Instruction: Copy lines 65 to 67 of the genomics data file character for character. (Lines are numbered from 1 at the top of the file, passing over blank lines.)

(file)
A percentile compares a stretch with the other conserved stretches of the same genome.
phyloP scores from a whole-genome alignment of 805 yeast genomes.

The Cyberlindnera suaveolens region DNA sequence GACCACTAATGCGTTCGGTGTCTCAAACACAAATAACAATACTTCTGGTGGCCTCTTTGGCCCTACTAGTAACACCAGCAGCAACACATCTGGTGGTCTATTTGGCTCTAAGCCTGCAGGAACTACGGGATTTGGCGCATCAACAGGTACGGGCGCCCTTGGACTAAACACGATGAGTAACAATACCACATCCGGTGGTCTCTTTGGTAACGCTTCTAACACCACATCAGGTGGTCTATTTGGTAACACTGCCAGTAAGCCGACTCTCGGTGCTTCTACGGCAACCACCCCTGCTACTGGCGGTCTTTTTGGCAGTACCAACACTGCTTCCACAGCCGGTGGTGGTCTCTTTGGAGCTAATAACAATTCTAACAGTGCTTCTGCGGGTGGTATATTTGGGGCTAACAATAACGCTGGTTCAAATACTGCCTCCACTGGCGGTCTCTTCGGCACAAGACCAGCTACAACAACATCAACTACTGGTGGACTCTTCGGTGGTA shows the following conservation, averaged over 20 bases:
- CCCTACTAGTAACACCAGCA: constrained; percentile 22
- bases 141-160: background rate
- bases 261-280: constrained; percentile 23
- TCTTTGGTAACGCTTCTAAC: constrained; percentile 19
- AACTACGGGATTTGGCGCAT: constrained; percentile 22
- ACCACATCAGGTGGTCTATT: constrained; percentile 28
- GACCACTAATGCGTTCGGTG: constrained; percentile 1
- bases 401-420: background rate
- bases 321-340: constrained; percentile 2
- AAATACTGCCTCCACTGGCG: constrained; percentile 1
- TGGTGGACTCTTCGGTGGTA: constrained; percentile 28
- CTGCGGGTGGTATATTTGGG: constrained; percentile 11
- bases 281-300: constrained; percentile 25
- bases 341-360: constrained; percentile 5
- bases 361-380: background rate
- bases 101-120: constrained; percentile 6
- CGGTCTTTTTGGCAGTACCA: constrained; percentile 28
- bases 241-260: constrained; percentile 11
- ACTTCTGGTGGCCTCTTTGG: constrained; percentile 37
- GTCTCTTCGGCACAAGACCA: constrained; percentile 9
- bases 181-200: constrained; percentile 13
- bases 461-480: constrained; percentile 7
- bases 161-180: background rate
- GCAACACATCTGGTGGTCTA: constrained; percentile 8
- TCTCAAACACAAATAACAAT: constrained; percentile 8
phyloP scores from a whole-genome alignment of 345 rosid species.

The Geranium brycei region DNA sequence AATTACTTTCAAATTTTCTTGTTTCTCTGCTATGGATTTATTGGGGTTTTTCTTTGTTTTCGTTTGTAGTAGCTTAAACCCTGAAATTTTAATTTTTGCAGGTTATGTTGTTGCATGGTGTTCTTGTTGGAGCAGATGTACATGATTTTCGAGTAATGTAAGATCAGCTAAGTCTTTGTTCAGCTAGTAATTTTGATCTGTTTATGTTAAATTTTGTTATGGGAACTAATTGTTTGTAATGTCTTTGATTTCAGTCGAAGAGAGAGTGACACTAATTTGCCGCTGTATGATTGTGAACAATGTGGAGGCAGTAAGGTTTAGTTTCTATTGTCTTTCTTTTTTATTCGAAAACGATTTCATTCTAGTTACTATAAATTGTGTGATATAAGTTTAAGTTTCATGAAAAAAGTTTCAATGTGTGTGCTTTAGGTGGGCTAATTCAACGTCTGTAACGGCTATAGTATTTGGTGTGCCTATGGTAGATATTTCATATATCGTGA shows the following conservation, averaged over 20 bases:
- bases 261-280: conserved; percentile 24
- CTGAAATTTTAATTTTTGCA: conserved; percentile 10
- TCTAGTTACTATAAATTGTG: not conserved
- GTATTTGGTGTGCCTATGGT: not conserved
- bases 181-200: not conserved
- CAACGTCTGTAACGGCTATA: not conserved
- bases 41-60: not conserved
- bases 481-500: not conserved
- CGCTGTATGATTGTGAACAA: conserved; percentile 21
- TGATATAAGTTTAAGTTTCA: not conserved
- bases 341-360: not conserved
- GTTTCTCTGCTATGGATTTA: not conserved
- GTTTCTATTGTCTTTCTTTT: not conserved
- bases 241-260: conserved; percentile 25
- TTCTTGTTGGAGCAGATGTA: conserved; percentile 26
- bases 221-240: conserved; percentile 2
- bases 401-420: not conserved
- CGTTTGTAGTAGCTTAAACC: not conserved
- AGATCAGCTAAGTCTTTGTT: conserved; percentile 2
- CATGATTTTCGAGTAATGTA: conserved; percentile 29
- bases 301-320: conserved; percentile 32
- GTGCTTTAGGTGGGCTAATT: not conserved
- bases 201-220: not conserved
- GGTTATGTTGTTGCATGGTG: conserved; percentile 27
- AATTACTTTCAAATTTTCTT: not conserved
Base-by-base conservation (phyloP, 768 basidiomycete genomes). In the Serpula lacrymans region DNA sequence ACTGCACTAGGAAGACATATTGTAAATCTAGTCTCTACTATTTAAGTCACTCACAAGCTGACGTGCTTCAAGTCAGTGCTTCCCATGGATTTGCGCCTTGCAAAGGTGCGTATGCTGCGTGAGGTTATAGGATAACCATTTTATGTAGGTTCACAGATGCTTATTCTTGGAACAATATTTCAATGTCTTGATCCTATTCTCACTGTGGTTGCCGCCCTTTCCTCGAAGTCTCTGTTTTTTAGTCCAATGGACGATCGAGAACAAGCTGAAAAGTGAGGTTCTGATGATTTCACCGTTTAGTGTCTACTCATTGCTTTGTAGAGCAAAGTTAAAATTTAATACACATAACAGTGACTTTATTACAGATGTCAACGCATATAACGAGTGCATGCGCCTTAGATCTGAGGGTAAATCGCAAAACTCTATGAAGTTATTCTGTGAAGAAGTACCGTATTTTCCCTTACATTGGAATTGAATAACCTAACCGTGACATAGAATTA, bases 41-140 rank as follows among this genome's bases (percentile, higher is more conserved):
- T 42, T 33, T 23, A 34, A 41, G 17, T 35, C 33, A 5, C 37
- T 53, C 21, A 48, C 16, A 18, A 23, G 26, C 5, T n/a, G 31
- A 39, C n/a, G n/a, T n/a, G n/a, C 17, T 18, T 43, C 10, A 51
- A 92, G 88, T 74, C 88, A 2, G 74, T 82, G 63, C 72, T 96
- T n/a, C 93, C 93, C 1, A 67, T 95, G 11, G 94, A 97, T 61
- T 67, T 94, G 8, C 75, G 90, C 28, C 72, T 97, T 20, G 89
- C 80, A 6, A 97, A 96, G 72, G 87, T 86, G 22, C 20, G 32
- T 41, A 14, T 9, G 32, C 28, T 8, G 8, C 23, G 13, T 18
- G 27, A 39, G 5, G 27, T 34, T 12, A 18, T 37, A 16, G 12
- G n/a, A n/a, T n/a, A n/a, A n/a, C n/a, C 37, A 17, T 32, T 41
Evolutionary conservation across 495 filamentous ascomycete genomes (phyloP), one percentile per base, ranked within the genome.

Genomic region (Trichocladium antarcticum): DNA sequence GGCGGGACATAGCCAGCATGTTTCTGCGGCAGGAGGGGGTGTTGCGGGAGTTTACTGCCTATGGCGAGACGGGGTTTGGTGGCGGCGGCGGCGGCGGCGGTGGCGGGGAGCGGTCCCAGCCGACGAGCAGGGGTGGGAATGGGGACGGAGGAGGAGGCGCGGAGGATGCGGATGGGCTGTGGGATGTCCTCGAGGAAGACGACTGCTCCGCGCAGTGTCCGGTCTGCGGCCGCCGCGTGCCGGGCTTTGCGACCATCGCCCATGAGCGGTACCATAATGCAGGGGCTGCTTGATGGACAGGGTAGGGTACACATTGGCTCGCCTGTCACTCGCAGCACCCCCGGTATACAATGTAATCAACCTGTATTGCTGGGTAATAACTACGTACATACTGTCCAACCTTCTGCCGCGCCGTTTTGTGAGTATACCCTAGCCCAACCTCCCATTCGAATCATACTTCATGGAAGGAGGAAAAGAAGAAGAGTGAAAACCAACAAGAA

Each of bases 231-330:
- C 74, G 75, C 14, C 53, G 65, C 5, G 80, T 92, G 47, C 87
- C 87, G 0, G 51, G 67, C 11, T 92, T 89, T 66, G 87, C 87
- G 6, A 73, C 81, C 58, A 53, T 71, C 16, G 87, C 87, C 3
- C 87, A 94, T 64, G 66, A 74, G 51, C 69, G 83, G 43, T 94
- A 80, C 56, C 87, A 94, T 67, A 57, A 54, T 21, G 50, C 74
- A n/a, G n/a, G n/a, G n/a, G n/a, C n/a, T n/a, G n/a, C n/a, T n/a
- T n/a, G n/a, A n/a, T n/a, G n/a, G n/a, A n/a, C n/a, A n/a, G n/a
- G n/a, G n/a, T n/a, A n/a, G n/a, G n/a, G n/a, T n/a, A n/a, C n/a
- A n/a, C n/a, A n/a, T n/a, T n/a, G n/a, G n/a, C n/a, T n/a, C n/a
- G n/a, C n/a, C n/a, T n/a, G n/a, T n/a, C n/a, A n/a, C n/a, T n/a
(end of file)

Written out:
- G 27, A 39, G 5, G 27, T 34, T 12, A 18, T 37, A 16, G 12
- G n/a, A n/a, T n/a, A n/a, A n/a, C n/a, C 37, A 17, T 32, T 41
Evolutionary conservation across 495 filamentous ascomycete genomes (phyloP), one percentile per base, ranked within the genome.